In the 1980s, the historian Halm, also rejecting the Vandal proposal, originated an innovative alternative.[9] Halm took as his points of departure ancient reports that Germanic tribes in general were reported to have distributed conquered lands by having members draw lots, and that Iberia during the period of Visigothic rule was sometimes known to outsiders by a Latin name, Gothica Sors, whose meaning is 'Gothic lot'. Halm thereupon speculated that the Visigoths themselves might have called their new lands "lot lands" and done so in their own language. However, the Gothic language version of the term Gothica Sors is not attested. Halm claimed to have been able to reconstruct it, proposing that it was *landahlauts (the asterisk is the standard symbol among linguists for a linguistic form that is proposed but has not been attested). Halm then suggested that the hypothetical Gothic language term gave rise to both the attested Latin term, Gothica Sors (by translating the meaning) and the Arabic name, Al-Andalus (by phonetic imitation). However, Halm did not offer evidence (historical or linguistic) that any of the language developments in his argument had in fact occurred.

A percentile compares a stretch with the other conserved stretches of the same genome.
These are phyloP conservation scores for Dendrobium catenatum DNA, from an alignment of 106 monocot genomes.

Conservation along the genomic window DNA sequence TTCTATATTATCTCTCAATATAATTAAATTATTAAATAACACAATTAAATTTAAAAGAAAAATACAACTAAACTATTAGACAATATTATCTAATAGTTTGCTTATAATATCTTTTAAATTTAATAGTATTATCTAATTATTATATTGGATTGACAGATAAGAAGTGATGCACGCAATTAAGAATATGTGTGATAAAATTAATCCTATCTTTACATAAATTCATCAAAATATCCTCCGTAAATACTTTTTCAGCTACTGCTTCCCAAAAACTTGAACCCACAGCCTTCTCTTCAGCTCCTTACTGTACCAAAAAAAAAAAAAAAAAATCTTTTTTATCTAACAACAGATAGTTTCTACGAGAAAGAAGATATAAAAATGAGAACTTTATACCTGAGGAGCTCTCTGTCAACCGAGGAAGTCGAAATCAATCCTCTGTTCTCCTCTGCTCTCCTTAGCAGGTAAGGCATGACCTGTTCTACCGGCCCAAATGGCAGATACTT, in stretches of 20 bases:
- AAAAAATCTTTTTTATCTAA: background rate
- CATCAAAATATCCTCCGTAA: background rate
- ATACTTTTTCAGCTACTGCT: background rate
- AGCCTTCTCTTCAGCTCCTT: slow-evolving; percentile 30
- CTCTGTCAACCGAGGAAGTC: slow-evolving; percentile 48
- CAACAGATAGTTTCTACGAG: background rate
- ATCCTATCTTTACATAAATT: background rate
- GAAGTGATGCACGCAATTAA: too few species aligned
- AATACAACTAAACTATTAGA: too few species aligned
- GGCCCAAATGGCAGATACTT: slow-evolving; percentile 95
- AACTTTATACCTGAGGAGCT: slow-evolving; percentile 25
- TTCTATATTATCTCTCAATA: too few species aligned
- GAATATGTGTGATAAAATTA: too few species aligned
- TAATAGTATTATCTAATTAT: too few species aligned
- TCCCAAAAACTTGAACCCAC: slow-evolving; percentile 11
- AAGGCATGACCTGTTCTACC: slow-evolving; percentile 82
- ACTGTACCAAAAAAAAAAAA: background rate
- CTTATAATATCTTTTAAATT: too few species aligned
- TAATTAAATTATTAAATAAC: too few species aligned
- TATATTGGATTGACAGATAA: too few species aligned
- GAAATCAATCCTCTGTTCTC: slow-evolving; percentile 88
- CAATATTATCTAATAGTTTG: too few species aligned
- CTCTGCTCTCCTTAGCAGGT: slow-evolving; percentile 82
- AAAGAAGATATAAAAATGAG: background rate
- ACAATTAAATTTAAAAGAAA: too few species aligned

Atlantis theory


Another proposal is that Andalus is an Arabic-language version of the name Atlantis. This idea has recently been defended by the Spanish historian Vallvé, but purely on the grounds that it is allegedly plausible phonetically and would explain several toponymic facts (no historical evidence was offered).[10]

Vallvé writes:

Arabic texts offering the first mentions of the island of Al-Andalus and the sea of al-Andalus become extraordinarily clear if we substitute this expressions with "Atlantis" or "Atlantic". The same can be said with reference to Hercules and the Amazons whose island, according to Arabic commentaries of these Greek and Latin legends, was located in jauf Al-Andalus—that is, to the north or interior of the Atlantic Ocean.

The Island of Al-Andalus is mentioned in an anonymous Arabic chronicle of the conquest of Iberia composed two to three centuries after the fact.[11] It is identified as the location of the landfall of the advance guard of the Moorish conquest of Iberia. The chronicle also says that "Island of al-Andalus" was subsequently renamed "Island of Tarifa". The preliminary conquest force of a few hundred, led by the Berber chief, Tarif abu Zura, seized the first bit of land that is encountered after crossing the Strait of Gibraltar in 710. The main conquest force led by Tariq ibn Ziyad followed them a year later. The landfall, now known in Spain as either Punta Marroquí or Punta de Tarifa, is in fact the southern tip of an islet, presently known as Isla de Tarifa or Isla de las Palomas, just offshore of the Iberian mainland.